Photo: Sony Pictures Classic
Q: What was it like working with Audrey?
AN: It was a huge relief to me that she had put herself in the same situation I had, a couple of years ago, with the Stephen Frears movie and The Da Vinci Code, and she was totally sympathetic. I remember after the first day, she said, "I know it's hell, but it will get better." That was a big comfort to me. She was so well suited to the role. She has this aristocratic presence, and she's got these incredibly fine features, and she's so delicate, but she's a really tough girl, and really bright, and opinionated, and knows what she wants, and demanding of quality. Just the opposite of what you think of this fragile little creature. I just think the world of her, and I am so grateful that she was able to identify with me a bit, in the experience of acting in another language.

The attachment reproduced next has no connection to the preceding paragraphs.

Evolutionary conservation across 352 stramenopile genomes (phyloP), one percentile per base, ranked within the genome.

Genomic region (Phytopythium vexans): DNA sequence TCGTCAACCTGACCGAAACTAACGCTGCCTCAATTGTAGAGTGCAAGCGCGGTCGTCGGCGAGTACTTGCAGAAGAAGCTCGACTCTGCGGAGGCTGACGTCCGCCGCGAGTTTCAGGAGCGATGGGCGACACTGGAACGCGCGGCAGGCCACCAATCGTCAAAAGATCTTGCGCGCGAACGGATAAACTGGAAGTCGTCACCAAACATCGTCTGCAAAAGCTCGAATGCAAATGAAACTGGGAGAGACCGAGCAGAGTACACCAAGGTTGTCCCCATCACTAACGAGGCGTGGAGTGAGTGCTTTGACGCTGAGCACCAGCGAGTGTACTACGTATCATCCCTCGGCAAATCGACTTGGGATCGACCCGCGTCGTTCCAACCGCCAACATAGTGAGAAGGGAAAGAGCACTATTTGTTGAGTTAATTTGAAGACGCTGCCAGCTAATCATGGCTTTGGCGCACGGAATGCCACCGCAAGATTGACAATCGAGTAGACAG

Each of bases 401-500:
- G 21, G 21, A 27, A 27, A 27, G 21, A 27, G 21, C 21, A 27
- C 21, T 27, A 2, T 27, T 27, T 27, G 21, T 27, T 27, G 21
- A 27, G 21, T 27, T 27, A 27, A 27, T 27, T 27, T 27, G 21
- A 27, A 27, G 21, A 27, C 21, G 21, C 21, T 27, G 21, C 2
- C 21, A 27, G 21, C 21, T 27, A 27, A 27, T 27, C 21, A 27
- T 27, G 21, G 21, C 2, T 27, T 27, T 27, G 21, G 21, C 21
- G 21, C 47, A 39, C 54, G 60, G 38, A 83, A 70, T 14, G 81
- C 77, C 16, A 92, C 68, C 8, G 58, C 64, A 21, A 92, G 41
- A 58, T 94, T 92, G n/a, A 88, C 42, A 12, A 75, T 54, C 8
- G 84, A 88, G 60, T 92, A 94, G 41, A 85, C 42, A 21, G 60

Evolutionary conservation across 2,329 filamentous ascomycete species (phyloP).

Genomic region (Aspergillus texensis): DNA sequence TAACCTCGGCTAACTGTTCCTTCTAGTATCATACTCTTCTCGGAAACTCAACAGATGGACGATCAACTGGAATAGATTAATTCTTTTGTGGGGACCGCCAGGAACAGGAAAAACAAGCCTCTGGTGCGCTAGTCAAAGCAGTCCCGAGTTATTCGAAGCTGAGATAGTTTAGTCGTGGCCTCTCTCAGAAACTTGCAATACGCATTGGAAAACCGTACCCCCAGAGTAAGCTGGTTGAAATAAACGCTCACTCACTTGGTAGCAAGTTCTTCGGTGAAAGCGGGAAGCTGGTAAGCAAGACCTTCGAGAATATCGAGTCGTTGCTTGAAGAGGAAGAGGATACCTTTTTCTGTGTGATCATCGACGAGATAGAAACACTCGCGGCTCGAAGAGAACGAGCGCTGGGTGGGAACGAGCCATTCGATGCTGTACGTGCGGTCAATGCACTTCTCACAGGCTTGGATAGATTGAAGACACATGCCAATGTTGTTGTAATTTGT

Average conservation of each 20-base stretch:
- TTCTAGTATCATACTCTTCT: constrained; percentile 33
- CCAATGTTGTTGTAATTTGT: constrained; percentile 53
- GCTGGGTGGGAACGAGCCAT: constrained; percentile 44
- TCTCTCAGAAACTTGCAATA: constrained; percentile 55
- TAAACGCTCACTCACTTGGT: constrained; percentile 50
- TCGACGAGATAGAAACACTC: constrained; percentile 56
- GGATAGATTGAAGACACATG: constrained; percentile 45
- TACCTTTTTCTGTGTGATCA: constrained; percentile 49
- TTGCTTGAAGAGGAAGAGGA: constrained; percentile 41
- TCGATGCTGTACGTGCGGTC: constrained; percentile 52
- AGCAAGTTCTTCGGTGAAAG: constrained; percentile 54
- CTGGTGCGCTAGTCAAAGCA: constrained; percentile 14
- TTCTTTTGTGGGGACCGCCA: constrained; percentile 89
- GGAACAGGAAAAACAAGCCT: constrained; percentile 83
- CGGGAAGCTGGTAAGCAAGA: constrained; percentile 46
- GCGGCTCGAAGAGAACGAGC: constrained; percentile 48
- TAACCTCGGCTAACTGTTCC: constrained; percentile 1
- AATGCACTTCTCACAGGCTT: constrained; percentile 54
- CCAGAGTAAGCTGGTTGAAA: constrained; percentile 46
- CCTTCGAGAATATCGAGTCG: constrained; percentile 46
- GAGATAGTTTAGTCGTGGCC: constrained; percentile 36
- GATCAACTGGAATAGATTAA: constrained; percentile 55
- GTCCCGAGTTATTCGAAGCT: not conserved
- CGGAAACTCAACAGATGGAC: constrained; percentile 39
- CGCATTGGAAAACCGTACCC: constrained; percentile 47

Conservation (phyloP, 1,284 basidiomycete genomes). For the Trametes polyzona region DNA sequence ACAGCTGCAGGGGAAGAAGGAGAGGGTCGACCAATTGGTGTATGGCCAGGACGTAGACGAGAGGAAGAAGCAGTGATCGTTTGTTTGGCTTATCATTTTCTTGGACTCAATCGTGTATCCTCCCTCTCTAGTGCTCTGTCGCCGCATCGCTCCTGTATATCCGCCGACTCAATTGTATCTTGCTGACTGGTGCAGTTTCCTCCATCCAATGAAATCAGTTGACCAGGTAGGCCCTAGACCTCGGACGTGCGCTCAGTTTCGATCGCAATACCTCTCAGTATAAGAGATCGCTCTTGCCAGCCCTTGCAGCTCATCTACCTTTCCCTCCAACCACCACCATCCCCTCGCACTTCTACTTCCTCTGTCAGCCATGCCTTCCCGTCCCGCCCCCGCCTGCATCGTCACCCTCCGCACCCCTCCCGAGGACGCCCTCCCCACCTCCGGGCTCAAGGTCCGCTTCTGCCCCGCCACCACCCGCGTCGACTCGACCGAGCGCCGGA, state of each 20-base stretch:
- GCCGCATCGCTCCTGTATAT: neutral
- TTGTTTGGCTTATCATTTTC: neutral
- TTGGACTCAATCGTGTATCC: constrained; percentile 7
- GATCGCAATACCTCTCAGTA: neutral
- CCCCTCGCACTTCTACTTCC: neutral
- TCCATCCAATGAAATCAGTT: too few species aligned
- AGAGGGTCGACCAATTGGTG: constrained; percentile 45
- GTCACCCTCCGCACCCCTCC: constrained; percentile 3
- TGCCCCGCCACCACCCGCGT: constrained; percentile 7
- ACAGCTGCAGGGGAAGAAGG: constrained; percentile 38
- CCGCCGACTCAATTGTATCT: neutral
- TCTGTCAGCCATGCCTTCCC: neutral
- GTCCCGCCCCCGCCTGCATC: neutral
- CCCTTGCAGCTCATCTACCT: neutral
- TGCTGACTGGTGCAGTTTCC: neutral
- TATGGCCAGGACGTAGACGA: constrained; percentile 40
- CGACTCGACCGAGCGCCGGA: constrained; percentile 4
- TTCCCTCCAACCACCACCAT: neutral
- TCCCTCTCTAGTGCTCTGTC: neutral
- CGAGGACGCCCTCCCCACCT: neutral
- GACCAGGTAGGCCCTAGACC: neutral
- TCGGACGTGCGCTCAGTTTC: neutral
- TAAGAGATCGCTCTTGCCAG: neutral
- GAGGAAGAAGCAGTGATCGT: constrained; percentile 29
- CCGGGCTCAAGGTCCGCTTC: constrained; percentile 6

Q: What statement is the film making about finding one's voice?
AF: You think that very famous people always dreamed of being what they are famous for, but Coco couldn't imagine [making clothes]. Even when she was very famous, she went to Isadora Duncan's house and she said, "I am not an artist—I am an artisan." She felt frustrated, in a way, but she has so much talent. You can find your vocation at any time, and you are not aware that it's going to happen. I like this idea in life.
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